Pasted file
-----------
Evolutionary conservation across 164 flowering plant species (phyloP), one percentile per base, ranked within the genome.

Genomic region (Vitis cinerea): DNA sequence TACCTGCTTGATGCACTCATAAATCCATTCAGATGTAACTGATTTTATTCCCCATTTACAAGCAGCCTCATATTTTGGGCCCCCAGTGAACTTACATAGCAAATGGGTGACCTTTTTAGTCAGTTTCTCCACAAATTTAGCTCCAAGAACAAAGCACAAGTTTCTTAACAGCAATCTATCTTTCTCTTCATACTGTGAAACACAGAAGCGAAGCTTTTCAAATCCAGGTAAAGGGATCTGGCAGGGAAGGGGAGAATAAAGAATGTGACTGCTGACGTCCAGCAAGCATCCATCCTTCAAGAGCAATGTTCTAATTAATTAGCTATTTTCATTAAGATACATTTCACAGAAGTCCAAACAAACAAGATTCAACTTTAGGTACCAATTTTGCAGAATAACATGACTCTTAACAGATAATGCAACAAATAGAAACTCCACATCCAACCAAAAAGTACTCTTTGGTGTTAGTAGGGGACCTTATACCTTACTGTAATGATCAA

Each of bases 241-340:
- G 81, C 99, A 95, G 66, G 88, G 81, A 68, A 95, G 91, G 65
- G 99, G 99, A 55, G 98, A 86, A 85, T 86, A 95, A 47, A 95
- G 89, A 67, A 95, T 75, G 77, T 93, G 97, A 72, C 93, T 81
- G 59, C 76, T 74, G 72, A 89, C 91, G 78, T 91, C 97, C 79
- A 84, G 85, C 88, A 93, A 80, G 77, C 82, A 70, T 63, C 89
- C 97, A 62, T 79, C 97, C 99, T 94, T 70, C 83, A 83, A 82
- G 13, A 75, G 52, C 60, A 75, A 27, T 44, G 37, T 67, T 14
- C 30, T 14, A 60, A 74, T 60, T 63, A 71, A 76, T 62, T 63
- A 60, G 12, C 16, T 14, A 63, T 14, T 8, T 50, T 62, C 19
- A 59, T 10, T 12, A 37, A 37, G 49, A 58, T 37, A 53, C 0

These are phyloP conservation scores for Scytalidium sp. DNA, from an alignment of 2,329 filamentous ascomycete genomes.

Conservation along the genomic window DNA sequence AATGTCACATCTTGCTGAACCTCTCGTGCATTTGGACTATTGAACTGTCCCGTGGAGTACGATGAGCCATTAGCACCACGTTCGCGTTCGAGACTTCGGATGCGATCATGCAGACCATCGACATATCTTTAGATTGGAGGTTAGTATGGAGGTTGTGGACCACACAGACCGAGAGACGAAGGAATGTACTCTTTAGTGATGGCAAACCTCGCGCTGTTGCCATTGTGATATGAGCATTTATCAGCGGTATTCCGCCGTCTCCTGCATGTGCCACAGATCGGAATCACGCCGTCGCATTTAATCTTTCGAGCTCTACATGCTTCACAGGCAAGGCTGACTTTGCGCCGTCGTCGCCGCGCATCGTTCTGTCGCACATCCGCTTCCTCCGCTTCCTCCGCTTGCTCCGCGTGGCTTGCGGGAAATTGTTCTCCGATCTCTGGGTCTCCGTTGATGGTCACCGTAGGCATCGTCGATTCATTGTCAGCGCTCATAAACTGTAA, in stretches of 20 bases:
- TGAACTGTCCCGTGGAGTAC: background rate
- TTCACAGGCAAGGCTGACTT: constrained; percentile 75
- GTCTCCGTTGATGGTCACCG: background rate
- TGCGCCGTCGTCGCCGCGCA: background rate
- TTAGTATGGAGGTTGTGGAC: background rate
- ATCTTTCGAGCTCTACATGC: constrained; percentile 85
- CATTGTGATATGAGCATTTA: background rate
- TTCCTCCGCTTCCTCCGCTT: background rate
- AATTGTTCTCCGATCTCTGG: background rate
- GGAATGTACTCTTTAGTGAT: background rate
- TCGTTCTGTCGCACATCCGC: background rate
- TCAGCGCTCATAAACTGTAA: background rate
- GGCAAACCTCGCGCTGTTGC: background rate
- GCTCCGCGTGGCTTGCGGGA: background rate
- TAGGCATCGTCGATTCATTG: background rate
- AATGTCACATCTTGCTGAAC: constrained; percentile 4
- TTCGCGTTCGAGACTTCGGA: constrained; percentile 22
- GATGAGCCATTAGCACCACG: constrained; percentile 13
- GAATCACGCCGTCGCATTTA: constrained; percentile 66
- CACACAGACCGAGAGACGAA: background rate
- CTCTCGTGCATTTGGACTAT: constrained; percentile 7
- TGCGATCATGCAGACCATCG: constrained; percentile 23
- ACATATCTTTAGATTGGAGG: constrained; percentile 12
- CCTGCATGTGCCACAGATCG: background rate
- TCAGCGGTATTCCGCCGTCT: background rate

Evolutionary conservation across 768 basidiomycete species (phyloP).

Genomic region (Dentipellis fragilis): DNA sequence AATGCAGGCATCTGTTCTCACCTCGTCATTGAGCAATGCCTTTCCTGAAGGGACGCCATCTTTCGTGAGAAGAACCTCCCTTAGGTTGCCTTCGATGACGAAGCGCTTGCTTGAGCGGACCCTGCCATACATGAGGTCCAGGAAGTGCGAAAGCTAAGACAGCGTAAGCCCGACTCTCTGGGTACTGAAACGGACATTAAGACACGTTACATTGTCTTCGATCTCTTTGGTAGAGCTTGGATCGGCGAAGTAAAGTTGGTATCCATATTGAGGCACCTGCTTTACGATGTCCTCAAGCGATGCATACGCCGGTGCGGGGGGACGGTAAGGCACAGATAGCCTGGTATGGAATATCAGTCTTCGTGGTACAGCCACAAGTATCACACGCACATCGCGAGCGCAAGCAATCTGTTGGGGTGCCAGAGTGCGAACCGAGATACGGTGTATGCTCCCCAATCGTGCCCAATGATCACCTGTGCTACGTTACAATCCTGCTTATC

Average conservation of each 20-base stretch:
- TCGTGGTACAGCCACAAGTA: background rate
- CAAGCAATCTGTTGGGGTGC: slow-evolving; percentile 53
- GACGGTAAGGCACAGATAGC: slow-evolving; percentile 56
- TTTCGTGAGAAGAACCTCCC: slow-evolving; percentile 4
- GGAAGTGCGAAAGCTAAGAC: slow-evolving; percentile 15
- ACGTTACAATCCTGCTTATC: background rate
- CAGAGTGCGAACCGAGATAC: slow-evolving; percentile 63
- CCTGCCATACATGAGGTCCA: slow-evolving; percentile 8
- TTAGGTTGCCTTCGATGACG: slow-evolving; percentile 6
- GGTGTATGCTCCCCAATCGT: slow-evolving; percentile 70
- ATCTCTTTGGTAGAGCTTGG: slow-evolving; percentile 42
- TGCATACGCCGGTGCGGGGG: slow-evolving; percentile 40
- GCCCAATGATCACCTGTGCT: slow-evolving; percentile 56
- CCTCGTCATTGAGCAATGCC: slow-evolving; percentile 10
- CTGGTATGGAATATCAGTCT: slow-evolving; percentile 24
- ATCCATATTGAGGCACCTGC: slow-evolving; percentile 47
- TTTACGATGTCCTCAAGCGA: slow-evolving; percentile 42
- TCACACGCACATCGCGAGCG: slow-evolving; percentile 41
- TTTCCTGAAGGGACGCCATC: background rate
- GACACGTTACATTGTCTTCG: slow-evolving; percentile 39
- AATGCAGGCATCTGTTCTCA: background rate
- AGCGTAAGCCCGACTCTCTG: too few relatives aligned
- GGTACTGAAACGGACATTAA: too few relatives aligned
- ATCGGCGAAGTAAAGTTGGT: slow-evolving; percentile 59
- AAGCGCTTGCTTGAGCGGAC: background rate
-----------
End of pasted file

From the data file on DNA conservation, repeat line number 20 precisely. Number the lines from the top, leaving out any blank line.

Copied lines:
- TTAGTATGGAGGTTGTGGAC: background rate